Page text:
The Steampunk Tarot (Llewellyn, 2012) authored by Barbara Moore and illustrated by Aly Fell, is a traditional 78 card deck. Combining a Victorian aesthetic in sepia tones with the wisdom of one of tarot’s greats, it is an excellent genre deck, but also a very readable one. A first question might be: what is steampunk? Blending the Victorian past with futuristic technology that never was, it is an aesthetic which combines old and new; practical, scientific and magical aspects.
The deck is on good quality card stock, with cards measuring 7cms by 11.7cms (2 ¾ x 4 ⅝ inches). A lot of effort has been put into the packaging and execution of both the cards and companion book, and it shows. The card backs are non-reversible, with an interesting, brown-toned pattern that incorporates all the suit objects. The colour contrast has been done with a careful hand, so that the dark sootiness of Victorian London does not detract from the colours and images of people, places and things both familiar and “other”.
Personally, I adore the colour palette, and in fact the whole aesthetic of the cards. The people that are to be found here wear anything from fabulous ball dresses to embroidered corsets, from chimney sweep rags to dandified suits. There is a great deal of subtle detail, both in the apparel and environments of the characters, as well as in more regular symbolism and the faces and body language of the people portrayed – it is a highly expressive deck.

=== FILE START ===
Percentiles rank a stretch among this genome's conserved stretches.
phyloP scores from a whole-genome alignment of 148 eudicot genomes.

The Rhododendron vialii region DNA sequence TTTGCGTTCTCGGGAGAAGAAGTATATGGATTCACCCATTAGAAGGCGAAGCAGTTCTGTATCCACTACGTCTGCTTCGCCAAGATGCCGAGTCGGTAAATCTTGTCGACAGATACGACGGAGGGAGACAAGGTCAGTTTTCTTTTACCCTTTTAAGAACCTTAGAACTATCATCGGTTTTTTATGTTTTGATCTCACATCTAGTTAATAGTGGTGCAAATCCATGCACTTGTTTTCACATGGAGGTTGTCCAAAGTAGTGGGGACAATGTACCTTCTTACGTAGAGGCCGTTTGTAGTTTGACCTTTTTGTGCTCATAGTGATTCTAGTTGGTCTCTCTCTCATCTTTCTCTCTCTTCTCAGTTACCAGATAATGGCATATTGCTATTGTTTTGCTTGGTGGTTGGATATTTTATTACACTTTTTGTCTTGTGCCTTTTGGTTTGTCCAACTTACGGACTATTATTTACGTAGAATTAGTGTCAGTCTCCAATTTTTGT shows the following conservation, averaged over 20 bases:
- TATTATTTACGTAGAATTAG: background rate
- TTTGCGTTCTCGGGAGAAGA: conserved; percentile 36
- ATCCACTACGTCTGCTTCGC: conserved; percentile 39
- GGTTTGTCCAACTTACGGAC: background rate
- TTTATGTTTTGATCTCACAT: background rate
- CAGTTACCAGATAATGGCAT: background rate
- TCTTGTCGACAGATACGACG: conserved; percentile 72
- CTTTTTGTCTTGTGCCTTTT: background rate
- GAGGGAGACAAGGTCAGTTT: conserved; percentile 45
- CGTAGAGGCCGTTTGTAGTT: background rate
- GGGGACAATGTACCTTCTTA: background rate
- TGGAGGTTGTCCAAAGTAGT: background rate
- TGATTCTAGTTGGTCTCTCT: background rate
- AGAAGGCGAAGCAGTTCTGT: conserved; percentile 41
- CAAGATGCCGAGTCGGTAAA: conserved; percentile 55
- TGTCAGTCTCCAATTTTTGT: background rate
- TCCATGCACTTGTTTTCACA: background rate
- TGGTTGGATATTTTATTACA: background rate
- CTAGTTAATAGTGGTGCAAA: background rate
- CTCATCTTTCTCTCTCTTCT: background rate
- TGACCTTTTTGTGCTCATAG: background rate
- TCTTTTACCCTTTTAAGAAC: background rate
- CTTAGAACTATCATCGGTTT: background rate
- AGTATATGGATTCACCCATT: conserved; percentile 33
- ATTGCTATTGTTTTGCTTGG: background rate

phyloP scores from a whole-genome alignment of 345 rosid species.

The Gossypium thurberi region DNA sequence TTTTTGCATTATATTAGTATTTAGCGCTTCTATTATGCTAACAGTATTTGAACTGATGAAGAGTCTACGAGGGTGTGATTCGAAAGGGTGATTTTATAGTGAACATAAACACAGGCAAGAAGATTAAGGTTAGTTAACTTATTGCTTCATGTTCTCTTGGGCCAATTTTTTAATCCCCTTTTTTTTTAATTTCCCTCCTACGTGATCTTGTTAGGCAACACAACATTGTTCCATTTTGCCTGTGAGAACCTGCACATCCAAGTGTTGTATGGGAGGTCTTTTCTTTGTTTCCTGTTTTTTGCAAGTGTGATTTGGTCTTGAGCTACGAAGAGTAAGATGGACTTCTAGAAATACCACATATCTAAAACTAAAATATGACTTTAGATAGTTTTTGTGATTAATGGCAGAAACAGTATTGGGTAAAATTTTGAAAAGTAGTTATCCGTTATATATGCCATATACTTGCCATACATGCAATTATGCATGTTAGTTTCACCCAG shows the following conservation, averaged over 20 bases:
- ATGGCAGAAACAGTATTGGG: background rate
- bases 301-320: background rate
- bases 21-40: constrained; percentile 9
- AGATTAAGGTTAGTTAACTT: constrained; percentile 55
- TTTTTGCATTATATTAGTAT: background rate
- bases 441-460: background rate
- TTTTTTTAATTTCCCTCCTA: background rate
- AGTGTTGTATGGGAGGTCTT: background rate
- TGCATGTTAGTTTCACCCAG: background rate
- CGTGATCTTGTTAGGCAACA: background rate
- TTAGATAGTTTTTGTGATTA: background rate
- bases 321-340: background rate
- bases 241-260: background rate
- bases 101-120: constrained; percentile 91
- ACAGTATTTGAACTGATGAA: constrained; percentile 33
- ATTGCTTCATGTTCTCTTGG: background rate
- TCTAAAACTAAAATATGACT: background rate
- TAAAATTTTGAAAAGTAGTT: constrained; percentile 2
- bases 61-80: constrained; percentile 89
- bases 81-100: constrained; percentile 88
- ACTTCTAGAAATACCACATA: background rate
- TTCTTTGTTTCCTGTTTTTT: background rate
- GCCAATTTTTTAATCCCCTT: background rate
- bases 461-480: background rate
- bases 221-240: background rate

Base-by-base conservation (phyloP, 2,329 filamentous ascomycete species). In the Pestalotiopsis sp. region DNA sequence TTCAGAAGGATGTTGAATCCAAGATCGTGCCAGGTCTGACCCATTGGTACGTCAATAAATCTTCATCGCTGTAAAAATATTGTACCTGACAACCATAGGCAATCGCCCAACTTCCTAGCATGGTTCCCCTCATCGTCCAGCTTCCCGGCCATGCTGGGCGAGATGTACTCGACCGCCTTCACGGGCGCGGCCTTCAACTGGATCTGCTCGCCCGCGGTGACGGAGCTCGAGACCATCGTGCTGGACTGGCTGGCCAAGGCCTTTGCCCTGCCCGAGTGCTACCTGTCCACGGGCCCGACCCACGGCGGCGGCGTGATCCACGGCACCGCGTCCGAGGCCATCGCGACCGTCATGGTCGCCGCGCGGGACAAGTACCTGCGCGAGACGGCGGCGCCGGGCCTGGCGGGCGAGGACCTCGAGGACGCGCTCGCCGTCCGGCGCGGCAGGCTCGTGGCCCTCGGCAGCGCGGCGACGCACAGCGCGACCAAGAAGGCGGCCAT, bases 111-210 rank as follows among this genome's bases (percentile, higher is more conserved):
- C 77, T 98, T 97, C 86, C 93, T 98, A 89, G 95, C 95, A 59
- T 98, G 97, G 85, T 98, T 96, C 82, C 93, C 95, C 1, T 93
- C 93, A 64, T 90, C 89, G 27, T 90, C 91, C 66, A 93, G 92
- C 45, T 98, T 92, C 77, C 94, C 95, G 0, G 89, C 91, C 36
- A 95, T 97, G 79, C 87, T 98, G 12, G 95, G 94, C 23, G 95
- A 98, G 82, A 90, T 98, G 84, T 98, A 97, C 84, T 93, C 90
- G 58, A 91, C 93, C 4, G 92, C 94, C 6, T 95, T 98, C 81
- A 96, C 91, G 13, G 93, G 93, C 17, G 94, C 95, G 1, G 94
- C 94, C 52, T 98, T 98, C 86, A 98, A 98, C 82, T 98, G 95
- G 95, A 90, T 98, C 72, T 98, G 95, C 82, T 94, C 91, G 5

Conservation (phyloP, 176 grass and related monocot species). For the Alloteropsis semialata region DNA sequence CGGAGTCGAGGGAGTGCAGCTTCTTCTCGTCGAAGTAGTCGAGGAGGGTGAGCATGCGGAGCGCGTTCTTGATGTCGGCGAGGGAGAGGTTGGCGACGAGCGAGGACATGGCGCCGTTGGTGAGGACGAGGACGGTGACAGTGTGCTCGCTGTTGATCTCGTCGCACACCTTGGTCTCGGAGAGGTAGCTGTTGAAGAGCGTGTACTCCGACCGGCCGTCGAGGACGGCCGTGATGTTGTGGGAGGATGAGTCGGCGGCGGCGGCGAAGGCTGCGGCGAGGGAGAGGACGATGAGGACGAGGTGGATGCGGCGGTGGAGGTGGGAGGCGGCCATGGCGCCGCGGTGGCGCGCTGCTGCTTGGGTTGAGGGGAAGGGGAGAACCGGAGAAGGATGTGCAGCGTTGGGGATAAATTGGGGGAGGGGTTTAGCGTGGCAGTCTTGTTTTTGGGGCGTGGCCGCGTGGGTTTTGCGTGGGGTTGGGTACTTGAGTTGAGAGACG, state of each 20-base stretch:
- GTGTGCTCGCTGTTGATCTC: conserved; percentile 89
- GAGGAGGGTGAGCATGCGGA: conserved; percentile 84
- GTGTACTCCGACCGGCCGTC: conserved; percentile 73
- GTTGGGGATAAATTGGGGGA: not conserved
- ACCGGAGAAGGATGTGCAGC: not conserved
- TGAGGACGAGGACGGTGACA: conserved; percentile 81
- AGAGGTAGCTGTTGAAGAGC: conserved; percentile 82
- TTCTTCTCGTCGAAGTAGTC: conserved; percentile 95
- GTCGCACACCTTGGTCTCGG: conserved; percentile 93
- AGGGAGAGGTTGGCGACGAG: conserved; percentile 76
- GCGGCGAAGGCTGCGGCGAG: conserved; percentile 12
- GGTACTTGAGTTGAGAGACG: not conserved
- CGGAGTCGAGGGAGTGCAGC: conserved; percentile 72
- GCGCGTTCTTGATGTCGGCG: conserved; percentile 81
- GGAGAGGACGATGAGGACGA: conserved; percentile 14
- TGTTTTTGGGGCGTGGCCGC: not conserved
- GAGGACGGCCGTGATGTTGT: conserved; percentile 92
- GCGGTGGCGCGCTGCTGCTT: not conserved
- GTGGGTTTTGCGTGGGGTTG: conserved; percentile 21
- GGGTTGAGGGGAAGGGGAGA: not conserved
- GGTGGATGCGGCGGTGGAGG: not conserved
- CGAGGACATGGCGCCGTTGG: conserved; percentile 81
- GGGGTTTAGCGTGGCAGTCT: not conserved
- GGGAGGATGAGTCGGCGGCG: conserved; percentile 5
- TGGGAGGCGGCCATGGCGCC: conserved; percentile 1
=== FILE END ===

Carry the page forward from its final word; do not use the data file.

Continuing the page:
The Court cards are wonderfully rich in symbolism, with Knights evenly balanced between male and female depictions, and with the Pages being fairly androgynous. The Queens are beautiful and poised, while the Kings seem wise, each in their own way. Much use is made of landscape and setting, as well as costume and props, to bring subtle cues for interpretation into play.
I find this deck to be extremely appropriate to a modern, urban audience, despite its “historical” aesthetic. The fact that there is plenty of technology depicted, yet not technology as we know it, fits well with allowing for modern interpretations without limiting them to our actual everyday experiences. A dirigible could just as easily be interpreted as a car, a motorbike, a train or an airplane; being none of these, yet embracing the notion of travel and adventure. So, too, it could indicate getting a different perspective on life – opening up both literal and metaphorical interpretations. Due to the urban, technological images on the cards, they connect easily with our own experience, yet retain enough difference to allow more spiritual and magical readings.